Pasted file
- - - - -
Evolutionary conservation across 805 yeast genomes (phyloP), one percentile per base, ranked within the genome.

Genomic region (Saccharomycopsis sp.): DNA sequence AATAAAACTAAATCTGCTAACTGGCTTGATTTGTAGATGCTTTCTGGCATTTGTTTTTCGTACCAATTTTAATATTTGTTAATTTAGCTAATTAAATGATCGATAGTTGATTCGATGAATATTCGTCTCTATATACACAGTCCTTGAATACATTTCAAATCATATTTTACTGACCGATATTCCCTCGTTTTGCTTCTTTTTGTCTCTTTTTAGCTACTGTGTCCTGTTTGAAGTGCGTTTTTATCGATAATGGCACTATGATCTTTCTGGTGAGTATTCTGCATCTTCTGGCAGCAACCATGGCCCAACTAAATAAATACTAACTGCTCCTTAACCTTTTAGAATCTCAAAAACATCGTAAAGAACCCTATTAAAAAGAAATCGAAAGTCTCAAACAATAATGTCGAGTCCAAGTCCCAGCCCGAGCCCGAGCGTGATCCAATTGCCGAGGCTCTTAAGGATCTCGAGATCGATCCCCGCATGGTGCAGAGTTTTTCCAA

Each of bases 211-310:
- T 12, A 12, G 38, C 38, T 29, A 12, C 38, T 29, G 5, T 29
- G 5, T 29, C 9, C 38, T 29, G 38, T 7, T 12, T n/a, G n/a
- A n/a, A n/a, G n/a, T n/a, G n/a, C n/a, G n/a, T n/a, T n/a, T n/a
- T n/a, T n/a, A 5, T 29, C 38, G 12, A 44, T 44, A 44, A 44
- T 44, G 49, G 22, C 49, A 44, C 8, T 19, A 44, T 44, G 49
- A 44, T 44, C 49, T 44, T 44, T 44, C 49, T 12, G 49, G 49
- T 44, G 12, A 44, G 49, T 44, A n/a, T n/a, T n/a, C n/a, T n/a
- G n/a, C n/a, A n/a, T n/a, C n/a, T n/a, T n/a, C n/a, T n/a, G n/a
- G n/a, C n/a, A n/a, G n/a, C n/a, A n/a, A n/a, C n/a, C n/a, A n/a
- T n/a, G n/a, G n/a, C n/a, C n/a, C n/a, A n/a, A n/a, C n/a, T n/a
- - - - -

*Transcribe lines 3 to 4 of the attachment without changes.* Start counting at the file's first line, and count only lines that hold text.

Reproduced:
Each of bases 211-310:
- T 12, A 12, G 38, C 38, T 29, A 12, C 38, T 29, G 5, T 29